Casey Dreier: We've seen over and over in history when NASA has aligned with priorities of the nation, that's when you get the huge investments. That's when NASA really has benefited. And when it has drifted out of alignment, that is when it has suffered in terms of having its resources and priority. Trying to create this ongoing alignment is one of the, I'd say, professional goals that Dr. Pace has had and many others, but him in particular, in this case. And I think it's very instructive for all of us to consider in terms of how we can be better space advocates and make better arguments with people who don't necessarily share our fundamental perspectives on the value of space exploration.
Mat Kaplan: I love Dr. Pace's explanation of this, where he said space isn't in the constitution. I think Ben Franklin's motion was voted down, the one regarding lunar utilization, but it is and always has been a reflection of our national values. Just a fascinating point and certainly seems like one that we should keep in mind as we leverage everything that we advocate for.
Casey Dreier: Absolutely. And that's something I think that's really been a through line in my work here with the society as well and something I encourage our members who've come to the Day of Action in Washington, DC and what you learn through Space Advocacy 101 is, again, is know your audience who you're talking to. And how do you make your goals relevant to somebody else? I think this is a good way to think of that.
Mat Kaplan: Before we finish, I got to mention, I go back with Scott Pace about 35 years. I think it's more than that, to when he was, as far as I know, the unpaid head of space policy for the National Space Society and was on a TV show that I did, a very limited television series about space we did a long time ago. We crossed paths a few other times. And I mentioned this to him. When you finished your conversation with him today, I said, "It just makes me think of how much every bit of his professional life for all these decades has prepared him for the job he has now." He chuckled and he mentioned when he was working at JPL for $2 and some change an hour, but he was getting by because of overtime, and then they took the overtime away. So a true believer indeed, and he remains one today.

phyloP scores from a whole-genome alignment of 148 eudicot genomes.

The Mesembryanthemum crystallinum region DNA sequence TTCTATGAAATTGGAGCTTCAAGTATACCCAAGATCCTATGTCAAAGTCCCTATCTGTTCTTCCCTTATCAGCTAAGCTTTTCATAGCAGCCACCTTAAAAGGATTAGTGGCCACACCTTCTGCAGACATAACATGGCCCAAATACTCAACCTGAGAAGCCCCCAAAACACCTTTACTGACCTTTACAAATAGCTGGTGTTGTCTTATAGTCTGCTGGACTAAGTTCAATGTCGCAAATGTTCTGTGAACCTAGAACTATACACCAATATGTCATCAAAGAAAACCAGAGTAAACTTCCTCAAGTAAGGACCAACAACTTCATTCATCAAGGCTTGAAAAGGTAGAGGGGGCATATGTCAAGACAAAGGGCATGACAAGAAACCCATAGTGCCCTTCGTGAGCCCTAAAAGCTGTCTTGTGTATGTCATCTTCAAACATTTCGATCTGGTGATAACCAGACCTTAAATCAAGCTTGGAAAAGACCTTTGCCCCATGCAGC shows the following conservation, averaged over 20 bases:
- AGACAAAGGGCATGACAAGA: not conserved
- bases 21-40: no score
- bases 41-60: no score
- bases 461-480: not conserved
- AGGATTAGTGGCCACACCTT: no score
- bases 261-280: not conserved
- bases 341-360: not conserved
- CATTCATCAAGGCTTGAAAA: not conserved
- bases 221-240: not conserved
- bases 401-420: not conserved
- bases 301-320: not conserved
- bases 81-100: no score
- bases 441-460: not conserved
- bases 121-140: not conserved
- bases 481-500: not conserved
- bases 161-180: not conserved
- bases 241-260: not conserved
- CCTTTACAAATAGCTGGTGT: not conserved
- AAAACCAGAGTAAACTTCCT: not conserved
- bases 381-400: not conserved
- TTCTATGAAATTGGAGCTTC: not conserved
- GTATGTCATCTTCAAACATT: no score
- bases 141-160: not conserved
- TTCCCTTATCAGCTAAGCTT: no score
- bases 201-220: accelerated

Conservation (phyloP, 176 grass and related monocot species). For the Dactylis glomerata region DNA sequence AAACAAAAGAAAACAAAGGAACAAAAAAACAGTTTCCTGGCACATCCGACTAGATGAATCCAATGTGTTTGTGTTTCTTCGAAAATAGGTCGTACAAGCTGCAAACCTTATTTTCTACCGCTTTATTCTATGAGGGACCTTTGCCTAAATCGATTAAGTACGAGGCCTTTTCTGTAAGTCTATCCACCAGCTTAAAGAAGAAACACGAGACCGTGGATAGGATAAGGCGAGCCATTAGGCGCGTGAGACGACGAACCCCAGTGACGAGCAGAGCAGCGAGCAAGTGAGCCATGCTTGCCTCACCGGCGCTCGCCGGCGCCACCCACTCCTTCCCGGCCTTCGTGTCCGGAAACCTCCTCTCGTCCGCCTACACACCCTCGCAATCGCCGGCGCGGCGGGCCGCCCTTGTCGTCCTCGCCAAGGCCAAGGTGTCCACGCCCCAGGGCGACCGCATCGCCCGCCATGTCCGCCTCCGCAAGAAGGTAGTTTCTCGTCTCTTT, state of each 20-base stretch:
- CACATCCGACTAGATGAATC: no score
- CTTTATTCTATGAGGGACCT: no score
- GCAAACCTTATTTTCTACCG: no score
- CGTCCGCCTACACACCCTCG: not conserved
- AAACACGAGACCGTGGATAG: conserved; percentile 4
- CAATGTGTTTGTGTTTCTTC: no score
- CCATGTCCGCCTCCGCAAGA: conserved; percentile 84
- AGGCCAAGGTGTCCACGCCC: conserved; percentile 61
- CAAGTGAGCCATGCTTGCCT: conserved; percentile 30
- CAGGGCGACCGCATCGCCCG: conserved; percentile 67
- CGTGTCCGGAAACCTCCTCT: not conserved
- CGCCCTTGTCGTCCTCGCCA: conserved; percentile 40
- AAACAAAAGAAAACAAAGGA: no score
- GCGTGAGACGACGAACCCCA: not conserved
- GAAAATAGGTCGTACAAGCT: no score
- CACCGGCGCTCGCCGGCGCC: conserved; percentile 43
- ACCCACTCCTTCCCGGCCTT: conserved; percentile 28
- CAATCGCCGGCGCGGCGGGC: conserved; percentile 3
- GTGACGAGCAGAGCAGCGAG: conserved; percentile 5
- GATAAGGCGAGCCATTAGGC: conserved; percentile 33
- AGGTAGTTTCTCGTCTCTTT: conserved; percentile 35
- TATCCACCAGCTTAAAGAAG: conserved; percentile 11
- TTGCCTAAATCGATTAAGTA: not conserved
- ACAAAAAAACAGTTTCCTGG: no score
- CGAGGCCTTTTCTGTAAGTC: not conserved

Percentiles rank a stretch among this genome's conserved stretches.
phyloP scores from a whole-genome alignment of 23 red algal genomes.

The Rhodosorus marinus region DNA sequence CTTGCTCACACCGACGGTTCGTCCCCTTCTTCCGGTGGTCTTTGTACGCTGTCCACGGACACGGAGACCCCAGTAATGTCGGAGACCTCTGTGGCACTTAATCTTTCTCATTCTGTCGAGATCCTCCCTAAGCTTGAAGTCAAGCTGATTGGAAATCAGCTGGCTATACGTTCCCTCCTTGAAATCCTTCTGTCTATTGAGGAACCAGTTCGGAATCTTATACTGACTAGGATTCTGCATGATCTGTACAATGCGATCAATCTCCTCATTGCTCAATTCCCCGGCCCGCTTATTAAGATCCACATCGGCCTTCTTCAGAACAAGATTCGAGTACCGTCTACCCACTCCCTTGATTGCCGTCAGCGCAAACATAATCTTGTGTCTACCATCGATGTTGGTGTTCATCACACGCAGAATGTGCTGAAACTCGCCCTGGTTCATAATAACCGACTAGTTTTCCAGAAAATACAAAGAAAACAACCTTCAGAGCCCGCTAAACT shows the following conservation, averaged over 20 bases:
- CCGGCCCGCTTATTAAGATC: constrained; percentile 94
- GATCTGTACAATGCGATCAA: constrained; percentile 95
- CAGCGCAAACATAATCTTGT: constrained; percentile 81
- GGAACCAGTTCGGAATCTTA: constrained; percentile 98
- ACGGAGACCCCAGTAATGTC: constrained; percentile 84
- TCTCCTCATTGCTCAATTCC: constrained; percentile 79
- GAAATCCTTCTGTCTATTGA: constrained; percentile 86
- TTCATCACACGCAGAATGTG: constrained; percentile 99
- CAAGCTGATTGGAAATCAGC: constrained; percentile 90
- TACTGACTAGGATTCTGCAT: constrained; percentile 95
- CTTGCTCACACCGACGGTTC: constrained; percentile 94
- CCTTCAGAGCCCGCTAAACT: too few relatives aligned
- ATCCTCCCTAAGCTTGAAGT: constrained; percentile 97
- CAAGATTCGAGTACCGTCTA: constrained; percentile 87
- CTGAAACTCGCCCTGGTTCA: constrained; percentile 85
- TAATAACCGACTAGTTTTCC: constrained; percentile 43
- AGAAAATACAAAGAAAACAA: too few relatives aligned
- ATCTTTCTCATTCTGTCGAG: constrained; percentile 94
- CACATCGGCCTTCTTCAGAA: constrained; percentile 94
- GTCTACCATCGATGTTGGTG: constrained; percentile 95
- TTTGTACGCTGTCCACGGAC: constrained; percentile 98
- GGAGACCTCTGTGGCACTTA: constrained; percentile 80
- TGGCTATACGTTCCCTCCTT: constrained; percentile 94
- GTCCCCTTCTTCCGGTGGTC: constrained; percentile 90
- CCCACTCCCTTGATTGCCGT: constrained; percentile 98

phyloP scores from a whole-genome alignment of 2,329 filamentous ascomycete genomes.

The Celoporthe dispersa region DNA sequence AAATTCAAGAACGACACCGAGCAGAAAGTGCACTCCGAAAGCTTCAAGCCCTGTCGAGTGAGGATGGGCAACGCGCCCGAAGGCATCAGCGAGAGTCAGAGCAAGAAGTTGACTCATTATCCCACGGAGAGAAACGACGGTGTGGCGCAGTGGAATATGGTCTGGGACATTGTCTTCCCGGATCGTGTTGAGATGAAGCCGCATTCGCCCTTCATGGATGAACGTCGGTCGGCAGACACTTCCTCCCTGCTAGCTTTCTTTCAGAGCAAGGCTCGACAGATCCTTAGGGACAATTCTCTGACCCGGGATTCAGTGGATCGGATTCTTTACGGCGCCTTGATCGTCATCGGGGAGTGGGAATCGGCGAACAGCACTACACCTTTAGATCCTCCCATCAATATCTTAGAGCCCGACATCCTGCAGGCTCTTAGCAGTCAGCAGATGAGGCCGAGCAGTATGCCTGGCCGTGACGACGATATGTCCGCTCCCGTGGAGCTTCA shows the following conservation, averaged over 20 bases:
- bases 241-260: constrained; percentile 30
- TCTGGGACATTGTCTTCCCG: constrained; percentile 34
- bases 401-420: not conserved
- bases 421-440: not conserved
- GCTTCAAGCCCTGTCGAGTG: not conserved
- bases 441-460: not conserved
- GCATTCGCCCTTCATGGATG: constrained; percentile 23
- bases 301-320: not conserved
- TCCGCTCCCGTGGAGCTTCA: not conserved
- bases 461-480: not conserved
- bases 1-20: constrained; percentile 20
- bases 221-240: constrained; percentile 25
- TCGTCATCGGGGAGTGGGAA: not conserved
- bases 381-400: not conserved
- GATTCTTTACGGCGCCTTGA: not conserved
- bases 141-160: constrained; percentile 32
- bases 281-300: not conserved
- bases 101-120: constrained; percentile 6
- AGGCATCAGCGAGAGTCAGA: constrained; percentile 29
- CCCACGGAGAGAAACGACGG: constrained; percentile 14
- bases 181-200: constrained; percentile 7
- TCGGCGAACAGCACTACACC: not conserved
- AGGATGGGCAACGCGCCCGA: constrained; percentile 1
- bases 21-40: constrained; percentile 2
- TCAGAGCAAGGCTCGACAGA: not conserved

Casey Dreier: People don't get into this business for the glory or for the money. I can assure you none those, but it's a real privilege to be able to do this. And I'm sure he would share that perspective as well.
Mat Kaplan: I have no doubt. Casey, I think we're ready to wrap it up for today. Anything you want add?
Casey Dreier: Just that we'll look forward to talking with you all again in October. Great shows coming up and great more space policy to talk about. It should be an interesting next couple of months ahead of us.
Mat Kaplan: That's right. First Friday in October, the very last Space Policy Edition before a day of reckoning here in the United States. The nationwide elections will take place, and I suspect that that will come up as part of our discussion on that first Friday in October, assuming we don't have reason to delay once again. Thank you everyone for joining us. Thanks, especially to those of you who are members and supporters of The Planetary Society. Won't you join them if you're not already a member? One more pitch, planetary.org/membership. It doesn't hurt to take a look and see all the things that are going on there and consider becoming a part of our merry band. Thank you so much for listening. Thank you, Casey, once again, Chief Advocate for The Planetary Society and our Senior Space Policy Advisor. I will see you next week with the regular Planetary Radio and lots of great stuff coming up there as well. Thanks everyone and ad astra.